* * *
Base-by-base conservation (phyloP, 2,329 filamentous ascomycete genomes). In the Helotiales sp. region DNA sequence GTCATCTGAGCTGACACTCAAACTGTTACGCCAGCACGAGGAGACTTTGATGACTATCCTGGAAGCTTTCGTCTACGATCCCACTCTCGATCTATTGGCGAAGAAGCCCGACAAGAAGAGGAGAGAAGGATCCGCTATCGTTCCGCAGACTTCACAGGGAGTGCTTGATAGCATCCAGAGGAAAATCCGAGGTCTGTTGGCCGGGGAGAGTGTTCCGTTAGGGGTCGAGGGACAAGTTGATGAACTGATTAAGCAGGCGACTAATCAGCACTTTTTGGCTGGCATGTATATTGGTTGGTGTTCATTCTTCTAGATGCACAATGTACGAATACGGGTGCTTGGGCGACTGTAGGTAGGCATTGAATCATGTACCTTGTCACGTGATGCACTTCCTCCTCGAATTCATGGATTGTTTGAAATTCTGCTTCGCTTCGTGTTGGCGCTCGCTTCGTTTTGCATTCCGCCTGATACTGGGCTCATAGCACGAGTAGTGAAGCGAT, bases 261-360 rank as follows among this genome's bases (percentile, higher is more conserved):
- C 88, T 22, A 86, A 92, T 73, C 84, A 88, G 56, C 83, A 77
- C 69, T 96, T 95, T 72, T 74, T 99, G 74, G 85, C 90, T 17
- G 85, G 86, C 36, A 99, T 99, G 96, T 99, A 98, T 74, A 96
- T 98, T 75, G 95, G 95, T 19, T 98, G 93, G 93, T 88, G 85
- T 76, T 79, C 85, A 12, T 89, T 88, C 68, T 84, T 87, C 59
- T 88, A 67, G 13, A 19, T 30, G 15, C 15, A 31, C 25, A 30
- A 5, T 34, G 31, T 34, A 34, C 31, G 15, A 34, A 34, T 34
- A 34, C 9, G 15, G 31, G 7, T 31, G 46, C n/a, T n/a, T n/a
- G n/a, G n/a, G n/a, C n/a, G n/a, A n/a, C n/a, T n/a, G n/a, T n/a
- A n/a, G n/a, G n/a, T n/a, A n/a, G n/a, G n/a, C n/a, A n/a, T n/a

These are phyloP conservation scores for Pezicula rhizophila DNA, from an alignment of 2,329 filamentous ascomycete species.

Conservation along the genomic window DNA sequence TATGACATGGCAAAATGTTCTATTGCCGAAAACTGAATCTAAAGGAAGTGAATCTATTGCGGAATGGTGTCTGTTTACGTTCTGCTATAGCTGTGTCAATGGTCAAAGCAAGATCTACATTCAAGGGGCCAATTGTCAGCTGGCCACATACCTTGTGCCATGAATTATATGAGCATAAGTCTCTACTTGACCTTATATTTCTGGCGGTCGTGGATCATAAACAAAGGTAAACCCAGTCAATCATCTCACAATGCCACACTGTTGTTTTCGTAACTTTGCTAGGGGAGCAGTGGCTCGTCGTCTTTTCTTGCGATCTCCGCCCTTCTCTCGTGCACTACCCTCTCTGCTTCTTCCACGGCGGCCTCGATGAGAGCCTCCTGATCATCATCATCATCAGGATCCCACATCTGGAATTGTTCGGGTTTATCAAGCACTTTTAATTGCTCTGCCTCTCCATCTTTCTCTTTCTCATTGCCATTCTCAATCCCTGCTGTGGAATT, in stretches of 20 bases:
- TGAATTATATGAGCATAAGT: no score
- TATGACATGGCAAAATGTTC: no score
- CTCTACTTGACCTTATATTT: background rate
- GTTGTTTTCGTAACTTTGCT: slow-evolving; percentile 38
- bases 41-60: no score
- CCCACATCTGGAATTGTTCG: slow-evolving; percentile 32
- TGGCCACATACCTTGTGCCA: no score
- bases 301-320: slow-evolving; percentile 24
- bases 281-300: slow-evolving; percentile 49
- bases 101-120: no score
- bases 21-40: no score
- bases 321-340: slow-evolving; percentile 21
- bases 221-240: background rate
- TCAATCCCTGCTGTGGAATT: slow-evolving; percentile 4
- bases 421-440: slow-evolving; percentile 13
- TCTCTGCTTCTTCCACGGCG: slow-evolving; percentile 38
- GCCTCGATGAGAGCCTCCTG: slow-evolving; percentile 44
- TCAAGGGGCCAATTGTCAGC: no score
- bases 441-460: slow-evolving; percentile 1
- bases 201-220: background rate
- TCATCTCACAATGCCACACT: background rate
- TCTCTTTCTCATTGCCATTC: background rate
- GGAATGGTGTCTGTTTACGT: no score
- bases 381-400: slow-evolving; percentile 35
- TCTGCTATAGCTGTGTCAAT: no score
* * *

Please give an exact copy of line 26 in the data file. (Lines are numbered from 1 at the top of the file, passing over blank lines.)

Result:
- bases 221-240: background rate